Playing in the sanctuary

Scot Bontrager, Senior Pastor

When I was a kid I loved to make and fly paper airplanes. 

After church my brothers and I would collect used worship bulletins, take them home, and recycle them into our various flying creations. 

Sometimes I’d go back to church (First United Methodist, Garden City, Kansas) and sneak into the sanctuary, go up to the balcony, and see how many airplanes I could land on the chancel. 

Or better yet, all the way to the high altar at the far back of the chancel. 

I knew I had to do it at times when no one else was around, lest I get scolded for playing in the sanctuary. 

Imagine my delight when, during Vacation Bible School here at First United Methodist Garland last week, we made paper airplanes in the science room.

My muscle memory took over as I folded a couple of my favorite designs, something I’d not done in over 30 years.

The youth helpers kept saying, “No way!”

My two creations didn’t fly particularly well – certainly not as well as I remembered – but well enough to inspire others to try my designs for themselves. 

I didn’t encourage anyone to try letting one sail from the sanctuary balcony, but I wonder if next year we might need to give that a try. 

So often when people have an experience of being “born again,” they lose their childlike sense of playfulness. 

I think somehow “holy” got confused with “dour.” 

The sanctuary is holy space, space set apart for the worship of God.

But it isn’t, and ought not be, dour space.

If setting a paper airplane free awakens us to the presence of the Holy Spirit and gives us joy, then we should take time to refold our bulletins and find a nice place to see how far they will sail.

Worship should frequently fill us with joy, and should always remind us that we are children; we are children who are loved by God. 

What are we waiting for?

Rev. Valarie Englert, Senior Pastor

Our wait is almost over.

In our worship services tonight, and in congregations all over the globe, the faithful will gather and light the Christ candle and sing of Christ’s birth.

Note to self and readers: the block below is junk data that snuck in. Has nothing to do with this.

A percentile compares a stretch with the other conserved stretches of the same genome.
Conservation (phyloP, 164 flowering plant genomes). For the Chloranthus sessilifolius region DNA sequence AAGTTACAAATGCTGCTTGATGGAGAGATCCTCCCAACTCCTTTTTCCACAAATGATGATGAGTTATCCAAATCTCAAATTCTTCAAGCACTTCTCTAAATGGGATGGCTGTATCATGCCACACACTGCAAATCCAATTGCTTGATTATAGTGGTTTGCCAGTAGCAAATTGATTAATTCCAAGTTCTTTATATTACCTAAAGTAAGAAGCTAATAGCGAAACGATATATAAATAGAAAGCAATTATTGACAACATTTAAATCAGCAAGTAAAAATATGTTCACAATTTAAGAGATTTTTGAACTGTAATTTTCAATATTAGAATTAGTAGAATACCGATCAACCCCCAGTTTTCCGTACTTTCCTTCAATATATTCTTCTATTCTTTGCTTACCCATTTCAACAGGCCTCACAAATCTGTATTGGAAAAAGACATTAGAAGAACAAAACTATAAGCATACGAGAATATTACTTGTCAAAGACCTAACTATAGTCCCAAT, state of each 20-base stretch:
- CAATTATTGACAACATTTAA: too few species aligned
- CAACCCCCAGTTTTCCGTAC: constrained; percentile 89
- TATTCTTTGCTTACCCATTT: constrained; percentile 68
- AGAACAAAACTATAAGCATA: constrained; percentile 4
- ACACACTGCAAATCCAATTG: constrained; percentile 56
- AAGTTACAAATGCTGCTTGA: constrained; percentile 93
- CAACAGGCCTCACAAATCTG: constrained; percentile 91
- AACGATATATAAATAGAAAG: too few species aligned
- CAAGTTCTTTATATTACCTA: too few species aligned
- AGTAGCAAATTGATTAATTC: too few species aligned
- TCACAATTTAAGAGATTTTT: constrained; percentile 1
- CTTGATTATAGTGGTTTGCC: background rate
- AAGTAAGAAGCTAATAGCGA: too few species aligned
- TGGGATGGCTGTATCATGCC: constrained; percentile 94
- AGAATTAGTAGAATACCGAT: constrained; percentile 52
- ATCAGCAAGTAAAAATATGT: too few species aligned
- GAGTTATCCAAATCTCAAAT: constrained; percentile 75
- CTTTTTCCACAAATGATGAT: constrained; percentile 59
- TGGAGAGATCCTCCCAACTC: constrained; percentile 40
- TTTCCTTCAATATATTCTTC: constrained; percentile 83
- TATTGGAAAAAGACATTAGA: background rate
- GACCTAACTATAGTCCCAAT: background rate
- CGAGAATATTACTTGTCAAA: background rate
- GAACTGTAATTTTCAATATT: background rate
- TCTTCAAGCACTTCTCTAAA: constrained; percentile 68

We have spent four weeks preparing, attending to spiritual disciplines both communal and individual to make room in our hearts for the birth of Mary and Joseph’s baby.

We’ve decked the halls, sent holiday cards, prepared for gift exchanges.

Some are preparing for travel to see loved ones for the first time in many months.

In the home I share with my spouse, we have marked the waiting time with lighting our own Advent candles on Sunday evenings.

Each day, I attach a little Velcro figure to a cloth Advent calendar depicting the nativity with all the characters (the animals are my personal favorites – there’s even a cat at the manger).

On this day, there is only one more candle to light – the Christ candle.

There is only one more little Velcro figure to attach to the cloth Advent calendar – that of the baby Jesus.

The story of Christmas tells us that our waiting has not been in vain.

We have faithfully prepared, and we will enter the season of joy that follows.

God has taken on flesh, and dwells among us, “full of wisdom and truth.”

It is curious, though. We already know the end of this story.

Jesus will be born, ready or not. And there is grace in that.

But there’s also a potential trap.

We can be fooled into thinking that the efforts around our preparation and waiting produce something.

Plainly described, we perform X number of actions during this season of preparation, and at the end Y happens – the birth of the babe.

Maybe we can flip this formula on its head:

What if God is the one doing the waiting?

… waiting on us to trust the unbounded grace God offers – no matter what we do

… waiting on us to love who and what God loves